Journal of Atmospheric and Oceanic Technology | Year: 2013

This study illustrates the high potential of RALI, the French airborne radar-lidar instrument, for studying cloud processes and evaluating satellite products when satellite overpasses are available. For an Arctic nimbostratus ice cloud collected on 1 April 2008 during the Polar Study using Aircraft, Remote Sensing, Surface Measurements and Models, of Climate, Chemistry, Aerosols, and Transport (POLARCAT) campaign, the capability of this synergistic instrument to retrieve cloud properties and to characterize the cloud phase at scales smaller than a kilometer, which is crucial for cloud process analysis, is demonstrated. A variational approach, which combines radar and lidar, is used to retrieve the ice-water content (IWC), extinction, and effective radius. The combination of radar and lidar is shown to provide better retrievals than do stand-alone methods and, in general, the radar overestimates and the lidar underestimates IWC. As the sampled ice cloud was simultaneously observed by CloudSat and Cloud-Aerosol Lidar and Infrared Pathfinder Satellite Observations (CALIPSO) satellites, a new way to assess satellite cloud products by combining in situ and active remote sensing measurements is identified. It was then possible to compare RALI to three satellite ice cloud products: CloudSat, CALIPSO, and the Cloud-Aerosol-Water-Radiation Interactions (ICARE) center's radar-lidar project (DARDAR). © 2013 American Meteorological Society.


Diakhate M.,Laboratoire Of Physique Of Latmosphere Et Of Locean Simeon Fongang Lpao Sf | Diakhate M.,Laboratoire dOceanographie et Climat | de Coetlogon G.,Laboratoire Atmosphere | Lazar A.,Laboratoire dOceanographie et Climat | And 2 more authors.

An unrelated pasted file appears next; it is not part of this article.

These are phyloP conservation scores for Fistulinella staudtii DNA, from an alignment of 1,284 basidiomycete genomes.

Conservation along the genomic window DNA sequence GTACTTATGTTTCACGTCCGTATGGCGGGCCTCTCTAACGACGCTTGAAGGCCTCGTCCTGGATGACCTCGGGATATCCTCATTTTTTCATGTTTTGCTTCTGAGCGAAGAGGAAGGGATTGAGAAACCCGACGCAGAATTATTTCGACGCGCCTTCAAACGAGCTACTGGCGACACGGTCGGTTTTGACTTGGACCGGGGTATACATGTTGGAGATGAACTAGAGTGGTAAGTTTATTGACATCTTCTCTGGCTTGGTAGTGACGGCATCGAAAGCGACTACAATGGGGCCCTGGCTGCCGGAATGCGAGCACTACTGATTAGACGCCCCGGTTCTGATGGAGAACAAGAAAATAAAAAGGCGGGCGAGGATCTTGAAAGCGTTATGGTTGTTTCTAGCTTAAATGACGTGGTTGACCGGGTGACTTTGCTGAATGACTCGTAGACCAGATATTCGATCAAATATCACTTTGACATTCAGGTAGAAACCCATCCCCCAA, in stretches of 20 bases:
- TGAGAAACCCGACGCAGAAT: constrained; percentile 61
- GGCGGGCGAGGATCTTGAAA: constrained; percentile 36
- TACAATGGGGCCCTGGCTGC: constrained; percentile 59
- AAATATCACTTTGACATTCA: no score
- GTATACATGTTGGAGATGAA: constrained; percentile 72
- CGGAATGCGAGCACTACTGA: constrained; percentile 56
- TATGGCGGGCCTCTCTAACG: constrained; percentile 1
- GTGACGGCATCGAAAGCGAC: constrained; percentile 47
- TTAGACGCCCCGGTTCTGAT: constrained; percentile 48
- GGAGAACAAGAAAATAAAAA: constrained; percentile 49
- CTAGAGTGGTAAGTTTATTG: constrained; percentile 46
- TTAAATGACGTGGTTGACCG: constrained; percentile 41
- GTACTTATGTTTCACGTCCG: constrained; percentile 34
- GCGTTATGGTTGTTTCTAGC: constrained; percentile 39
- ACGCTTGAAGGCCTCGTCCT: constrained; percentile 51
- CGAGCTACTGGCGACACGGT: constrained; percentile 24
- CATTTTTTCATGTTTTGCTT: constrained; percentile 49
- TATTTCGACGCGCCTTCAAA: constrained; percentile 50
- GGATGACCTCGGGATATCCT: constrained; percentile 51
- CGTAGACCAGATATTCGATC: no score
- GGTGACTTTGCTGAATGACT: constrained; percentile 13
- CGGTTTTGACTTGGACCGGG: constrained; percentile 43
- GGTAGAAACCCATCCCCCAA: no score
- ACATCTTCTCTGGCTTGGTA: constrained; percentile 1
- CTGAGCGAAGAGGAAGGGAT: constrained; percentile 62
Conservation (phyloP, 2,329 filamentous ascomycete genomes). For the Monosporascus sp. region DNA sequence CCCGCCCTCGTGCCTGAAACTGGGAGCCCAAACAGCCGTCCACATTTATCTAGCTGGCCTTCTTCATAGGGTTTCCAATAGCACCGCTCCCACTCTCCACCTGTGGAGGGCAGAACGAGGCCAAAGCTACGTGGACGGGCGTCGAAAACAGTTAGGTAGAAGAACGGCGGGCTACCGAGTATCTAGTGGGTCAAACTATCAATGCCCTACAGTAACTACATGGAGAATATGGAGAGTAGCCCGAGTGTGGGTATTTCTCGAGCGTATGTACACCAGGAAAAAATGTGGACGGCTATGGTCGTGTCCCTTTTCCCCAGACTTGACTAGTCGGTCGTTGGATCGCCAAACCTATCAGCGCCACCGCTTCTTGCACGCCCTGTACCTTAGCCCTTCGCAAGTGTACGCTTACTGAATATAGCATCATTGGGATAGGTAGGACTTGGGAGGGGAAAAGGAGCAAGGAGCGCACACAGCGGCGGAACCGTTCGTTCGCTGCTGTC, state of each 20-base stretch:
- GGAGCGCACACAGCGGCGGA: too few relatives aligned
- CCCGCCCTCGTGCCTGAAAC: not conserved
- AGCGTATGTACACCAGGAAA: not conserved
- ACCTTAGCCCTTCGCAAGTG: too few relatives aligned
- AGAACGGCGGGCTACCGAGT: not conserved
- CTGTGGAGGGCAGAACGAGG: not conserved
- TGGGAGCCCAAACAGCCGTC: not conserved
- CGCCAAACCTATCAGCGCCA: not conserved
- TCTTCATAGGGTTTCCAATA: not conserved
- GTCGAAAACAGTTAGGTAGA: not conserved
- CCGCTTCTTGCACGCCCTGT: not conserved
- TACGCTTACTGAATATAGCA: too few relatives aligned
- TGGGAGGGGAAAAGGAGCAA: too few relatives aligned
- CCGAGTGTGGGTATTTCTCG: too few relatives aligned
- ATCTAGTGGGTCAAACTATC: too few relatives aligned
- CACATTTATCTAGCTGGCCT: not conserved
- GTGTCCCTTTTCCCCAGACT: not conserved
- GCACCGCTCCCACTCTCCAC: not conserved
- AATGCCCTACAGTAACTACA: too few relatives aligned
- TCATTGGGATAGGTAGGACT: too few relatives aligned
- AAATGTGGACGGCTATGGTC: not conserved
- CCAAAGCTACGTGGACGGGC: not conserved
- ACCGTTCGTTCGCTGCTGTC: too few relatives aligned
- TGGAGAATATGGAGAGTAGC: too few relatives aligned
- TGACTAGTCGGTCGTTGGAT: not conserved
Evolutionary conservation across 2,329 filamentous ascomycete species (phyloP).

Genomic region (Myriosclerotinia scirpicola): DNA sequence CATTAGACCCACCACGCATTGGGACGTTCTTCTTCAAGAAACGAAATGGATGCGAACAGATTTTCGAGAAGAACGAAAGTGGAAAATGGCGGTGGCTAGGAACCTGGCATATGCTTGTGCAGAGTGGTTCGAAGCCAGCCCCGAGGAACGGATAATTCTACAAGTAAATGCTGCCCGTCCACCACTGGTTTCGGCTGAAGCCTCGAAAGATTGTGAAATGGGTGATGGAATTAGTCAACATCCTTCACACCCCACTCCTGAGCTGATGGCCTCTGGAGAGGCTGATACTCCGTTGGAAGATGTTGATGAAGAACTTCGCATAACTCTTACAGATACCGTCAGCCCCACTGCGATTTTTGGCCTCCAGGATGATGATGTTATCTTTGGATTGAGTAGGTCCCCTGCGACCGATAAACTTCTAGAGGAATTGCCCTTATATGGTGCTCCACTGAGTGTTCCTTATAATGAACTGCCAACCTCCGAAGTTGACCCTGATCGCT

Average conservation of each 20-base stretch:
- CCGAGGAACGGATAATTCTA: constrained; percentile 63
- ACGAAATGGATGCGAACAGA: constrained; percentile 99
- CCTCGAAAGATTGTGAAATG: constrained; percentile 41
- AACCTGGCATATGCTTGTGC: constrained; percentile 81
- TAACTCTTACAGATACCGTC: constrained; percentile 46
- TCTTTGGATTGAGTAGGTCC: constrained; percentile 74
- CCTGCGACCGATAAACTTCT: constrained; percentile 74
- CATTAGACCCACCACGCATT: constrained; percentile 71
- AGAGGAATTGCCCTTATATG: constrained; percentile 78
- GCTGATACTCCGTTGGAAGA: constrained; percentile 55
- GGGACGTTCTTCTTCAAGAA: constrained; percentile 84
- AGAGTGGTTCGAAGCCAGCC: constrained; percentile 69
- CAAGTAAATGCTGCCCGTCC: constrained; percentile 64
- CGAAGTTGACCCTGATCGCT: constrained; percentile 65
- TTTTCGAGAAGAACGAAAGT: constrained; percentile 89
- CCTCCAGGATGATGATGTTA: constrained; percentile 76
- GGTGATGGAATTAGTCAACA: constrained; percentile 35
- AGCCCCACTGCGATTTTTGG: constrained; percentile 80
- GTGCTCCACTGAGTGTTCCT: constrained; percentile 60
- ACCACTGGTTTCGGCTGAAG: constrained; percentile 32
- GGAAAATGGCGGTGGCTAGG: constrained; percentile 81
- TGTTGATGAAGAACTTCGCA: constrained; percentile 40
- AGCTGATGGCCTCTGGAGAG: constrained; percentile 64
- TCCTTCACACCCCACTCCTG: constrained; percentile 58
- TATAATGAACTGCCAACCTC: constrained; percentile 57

Quarterly Journal of the Royal Meteorological Society | Year: 2016

Tropical Atlantic sea-surface temperatures (SSTs) maximum intraseasonal variability (ISV) and their interaction with local surface winds are investigated, applying statistical analysis to observations and to a recent coupled reanalysis over the 2000-2009 decade. Five cores of strong ISV emerge, with standard deviation reaching about 1 °C in frontal areas of the three main upwelling systems: equatorial, Angola-Benguela and Senegal-Mauritania (the southern side of the Canary upwelling). West of 10 °W along the Equator, a 20-60-day peak caused by tropical instability waves is shown to generate surface wind anomalies through the adjustment of the horizontal surface pressure gradient in addition to the modification of near-surface atmospheric stratification. East of 10°W along the Equator, an intense biweekly oscillation increases the ocean and atmosphere ISV. In the two coastal upwelling fronts, intraseasonal SST anomalies resemble each other. They are shown to be influenced by coastal Kelvin waves in addition to large-scale wind forcing. Over the Angola-Benguela upwelling, coastal wind bursts controlling the SST ISV are associated with anomalously strong pressure patterns related to the Madden-Julian Oscillation, the St Helena anticyclone and the Antarctic Oscillation. In the Senegal-Mauritania upwelling, the wind anomalies mainly linked to the Azores anticyclone in the southern front during November to May appear to be connected to the Saharan heat-low in the northern front from June to September. In all five regions and as expected for such upwelling regimes, vertical oceanic mixing represents the dominant term in the mixed-layer heat budget. In the equatorial band, as found in previous studies, horizontal advection is equally important, while it appears surprisingly weak in coastal fronts. Finally, a striking result is the general lack of surface wind signal related to the SST ISV in the coastal upwellings. © 2016 Royal Meteorological Society.